How To Look After Your Back Later In Life
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Sedentary Lifestyles Are To Blame
“A lack of both physical activity and mobility takes its toll on the body in many ways, but especially so when it comes to back health. Over the years, this can lead to a loss of muscle mass, reduction in flexibility, lumbar flexion and a decreased ability to bear load. And, over time, an absence of activity puts us progressively at a greater disadvantage physically. Ultimately, a sedentary lifestyle reduces the mobility of the lower back, hips, knees and ankles, which also reduces the strength of the core, lower back and lower limb muscles. Frequent back and neck pain and sciatica are signs your back could do with attention. At the same time, years of bad posture can result in kyphosis (an abnormal curvature of the neck and spine), which can lead to a ‘hunchback’ posture.” – Michael Fatica, consultant osteopath for The Back In Shape programme
Back Pain Can Manifest In Different Ways
“Back pain in the over 50s is often caused by one of three common conditions. The first is related to your spinal discs, which are gel-like cushions that sit between bones in your spine. With age, these can lose hydration and become thinner as a result, making them less effective at absorbing shock, which can increase your chance of getting a herniated disc. Back pain can also be linked to arthritis, which is where degenerative changes happen within the spine, leading to increased pressure on your joints, causing inflammation and pain. Spinal stenosis, meanwhile, occurs because of degenerative changes causing your spinal canal to become narrower. Narrowing of the spinal canal can place pressure onto the spinal cord and nerves, which can subsequently lead to symptoms of pain, numbness or pins and needles-like sensations developing.” – Karen Gambardella, MSK physiotherapist for Bupa Health Clinics
Women Are More Prone To Lower Back Pain
“As women have smaller sacroiliac joints than men, this can cause lower back pain. Plus, for women over the age of 50, the menopause can cause a reduction in oestrogen levels, which can cause a degradation of spinal discs, loosening of the ligaments and higher abdominal weight – these all accumulate and may create spondylolisthesis where loose vertebral bodies cause spinal instability.” – Cheryl Lythgoe, matron at Benenden Health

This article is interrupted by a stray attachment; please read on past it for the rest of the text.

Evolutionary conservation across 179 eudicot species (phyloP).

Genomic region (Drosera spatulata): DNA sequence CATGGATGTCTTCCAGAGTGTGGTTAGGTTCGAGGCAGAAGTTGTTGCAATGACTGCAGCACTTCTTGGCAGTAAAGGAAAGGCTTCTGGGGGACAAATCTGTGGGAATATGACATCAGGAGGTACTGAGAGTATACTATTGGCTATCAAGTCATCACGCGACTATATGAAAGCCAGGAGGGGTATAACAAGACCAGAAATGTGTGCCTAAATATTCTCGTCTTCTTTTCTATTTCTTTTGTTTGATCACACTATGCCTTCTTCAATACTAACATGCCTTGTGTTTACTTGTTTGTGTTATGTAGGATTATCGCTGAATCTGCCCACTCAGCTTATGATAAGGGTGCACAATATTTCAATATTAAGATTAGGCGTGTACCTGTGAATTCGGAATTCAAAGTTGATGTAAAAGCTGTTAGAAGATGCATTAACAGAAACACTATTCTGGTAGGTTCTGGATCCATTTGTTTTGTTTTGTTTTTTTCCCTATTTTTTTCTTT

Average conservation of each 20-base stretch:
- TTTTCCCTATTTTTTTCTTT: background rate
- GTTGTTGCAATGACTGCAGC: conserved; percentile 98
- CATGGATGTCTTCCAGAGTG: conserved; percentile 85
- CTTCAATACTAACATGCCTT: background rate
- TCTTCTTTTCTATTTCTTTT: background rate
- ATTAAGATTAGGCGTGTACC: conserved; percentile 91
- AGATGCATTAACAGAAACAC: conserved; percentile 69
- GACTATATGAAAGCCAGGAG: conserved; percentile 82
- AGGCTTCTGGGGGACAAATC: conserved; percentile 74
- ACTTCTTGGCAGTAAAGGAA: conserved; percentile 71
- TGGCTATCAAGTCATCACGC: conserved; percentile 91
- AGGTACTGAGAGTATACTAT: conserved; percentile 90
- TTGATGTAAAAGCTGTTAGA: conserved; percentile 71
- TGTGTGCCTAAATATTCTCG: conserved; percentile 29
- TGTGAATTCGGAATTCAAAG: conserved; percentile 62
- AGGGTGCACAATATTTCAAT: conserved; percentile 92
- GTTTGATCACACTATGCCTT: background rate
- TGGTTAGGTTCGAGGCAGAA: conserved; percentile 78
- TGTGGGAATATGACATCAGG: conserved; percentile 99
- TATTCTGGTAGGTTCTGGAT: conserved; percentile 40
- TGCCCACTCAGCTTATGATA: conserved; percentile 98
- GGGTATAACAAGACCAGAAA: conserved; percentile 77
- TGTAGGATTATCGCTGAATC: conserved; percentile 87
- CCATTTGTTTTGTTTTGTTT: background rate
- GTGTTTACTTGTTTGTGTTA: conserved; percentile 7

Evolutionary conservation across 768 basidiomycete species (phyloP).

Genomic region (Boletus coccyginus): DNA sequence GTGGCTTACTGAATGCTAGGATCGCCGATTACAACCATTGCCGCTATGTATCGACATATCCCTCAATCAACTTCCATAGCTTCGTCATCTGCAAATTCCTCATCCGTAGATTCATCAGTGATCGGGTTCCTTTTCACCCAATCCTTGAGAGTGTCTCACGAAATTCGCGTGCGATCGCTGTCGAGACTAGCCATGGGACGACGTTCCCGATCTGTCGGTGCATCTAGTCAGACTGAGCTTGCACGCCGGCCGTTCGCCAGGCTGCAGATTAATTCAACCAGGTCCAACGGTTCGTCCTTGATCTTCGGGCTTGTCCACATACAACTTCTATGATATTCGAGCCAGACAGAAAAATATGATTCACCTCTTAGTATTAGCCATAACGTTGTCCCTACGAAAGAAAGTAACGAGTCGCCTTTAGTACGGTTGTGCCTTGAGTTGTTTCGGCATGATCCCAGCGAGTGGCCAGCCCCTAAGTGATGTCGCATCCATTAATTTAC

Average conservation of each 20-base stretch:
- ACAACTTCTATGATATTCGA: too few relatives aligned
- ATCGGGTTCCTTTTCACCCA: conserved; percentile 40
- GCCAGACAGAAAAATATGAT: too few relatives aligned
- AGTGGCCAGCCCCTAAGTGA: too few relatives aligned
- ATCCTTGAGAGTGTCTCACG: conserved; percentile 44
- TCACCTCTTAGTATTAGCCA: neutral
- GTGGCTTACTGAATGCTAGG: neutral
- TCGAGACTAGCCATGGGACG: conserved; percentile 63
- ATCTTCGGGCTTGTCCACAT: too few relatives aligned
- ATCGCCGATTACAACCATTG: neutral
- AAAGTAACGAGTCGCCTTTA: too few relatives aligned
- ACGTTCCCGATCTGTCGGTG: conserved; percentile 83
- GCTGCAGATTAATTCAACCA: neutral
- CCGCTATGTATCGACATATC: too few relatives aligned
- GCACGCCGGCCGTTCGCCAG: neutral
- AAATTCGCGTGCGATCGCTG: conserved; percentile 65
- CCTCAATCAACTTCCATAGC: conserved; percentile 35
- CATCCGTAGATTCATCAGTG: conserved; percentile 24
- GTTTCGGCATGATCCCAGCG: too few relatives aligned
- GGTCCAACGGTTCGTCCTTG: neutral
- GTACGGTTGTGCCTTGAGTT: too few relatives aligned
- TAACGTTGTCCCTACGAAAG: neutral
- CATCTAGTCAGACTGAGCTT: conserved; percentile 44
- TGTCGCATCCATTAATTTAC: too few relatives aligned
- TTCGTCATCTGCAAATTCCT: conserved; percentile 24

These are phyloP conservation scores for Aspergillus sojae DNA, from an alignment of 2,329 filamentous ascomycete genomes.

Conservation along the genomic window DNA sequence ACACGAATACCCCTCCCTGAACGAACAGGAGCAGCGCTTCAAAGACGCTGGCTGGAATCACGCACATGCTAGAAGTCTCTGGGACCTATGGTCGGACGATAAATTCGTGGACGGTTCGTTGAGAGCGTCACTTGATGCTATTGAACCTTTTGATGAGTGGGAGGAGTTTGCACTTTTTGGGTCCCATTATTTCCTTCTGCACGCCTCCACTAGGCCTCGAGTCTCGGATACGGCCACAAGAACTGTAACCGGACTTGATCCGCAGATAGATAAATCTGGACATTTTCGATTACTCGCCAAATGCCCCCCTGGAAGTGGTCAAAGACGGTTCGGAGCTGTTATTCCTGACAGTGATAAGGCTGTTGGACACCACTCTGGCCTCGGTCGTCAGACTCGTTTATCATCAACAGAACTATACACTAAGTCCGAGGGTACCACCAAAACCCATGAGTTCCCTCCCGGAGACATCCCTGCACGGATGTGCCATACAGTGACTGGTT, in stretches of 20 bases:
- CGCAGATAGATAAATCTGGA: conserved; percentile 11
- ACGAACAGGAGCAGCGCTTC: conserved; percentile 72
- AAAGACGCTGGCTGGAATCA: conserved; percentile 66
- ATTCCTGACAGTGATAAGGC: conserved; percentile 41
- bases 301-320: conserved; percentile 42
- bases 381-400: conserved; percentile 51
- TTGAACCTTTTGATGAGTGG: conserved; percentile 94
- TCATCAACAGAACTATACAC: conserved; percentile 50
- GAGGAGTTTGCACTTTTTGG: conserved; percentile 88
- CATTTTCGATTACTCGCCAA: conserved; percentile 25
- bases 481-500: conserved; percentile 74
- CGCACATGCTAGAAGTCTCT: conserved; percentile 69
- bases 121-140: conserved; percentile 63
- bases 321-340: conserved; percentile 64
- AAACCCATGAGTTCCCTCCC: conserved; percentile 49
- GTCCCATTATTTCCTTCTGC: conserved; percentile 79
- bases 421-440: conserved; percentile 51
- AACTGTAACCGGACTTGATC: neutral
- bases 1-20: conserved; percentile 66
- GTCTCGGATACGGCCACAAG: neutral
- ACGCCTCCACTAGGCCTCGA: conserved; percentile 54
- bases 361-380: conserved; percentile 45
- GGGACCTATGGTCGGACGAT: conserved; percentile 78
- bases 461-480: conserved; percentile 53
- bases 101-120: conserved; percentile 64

Pain On One Side Could Be Scoliosis
“The menopause affects the quality, strength and resistance of your bones and joints. With age, the joints and discs in the spine start to collapse in the lumbar (lower part of the spine), discs can then protrude and eventually slip which can cause a scoliosis, especially if it was something you were born with. Physically, the first thing you may feel is pain on one side of your body – this is due to the spine twisting, as well as a pulling feeling, which is the lateral muscles being pulled across the ribcage. Over time, this can lead to neck ache, headaches, and then central and lower back pain. You may also notice you don’t look symmetrical and one shoulder may protrude forward, lifting the shoulder blade. Resistance training with weights or any load-bearing exercise is proven to increase bone density and will help. Also look for a yoga or Pilates trainer who specialises in scoliosis.” – Caroline Freedman, PT and author of The Scoliosis Handbook
Taking Swift Action Can Make All The Difference
“If you are struggling, your GP can refer you to a neurologist or spinal surgeon for consultation. However, the unfortunate reality is that, given the current strains on the NHS, these referral routes often involve many weeks of waiting, sometimes months. When we consider that back pain moves into a ‘chronic’ phase after 12 weeks, it is much better, where possible, to seek assistance earlier on through an osteopath, physiotherapist or chiropractor. These professionals will be able to offer a detailed investigation, which often yields greater results.” – Michael
Try Swimming: “Swimming is a great way to gently strengthen and stimulate the muscles in your back. Swimming is low-impact yet aerobic – not only does it relieve pressure on the joints and spine, but it also gives your back muscles a full work out. If you’re not a fan of swimming, you can also try rolling up a bath towel and placing it underneath your lower back to encourage the natural backward arch. This takes the pressure off the spine discs and helps alleviate the build-up of pressure.” – Michael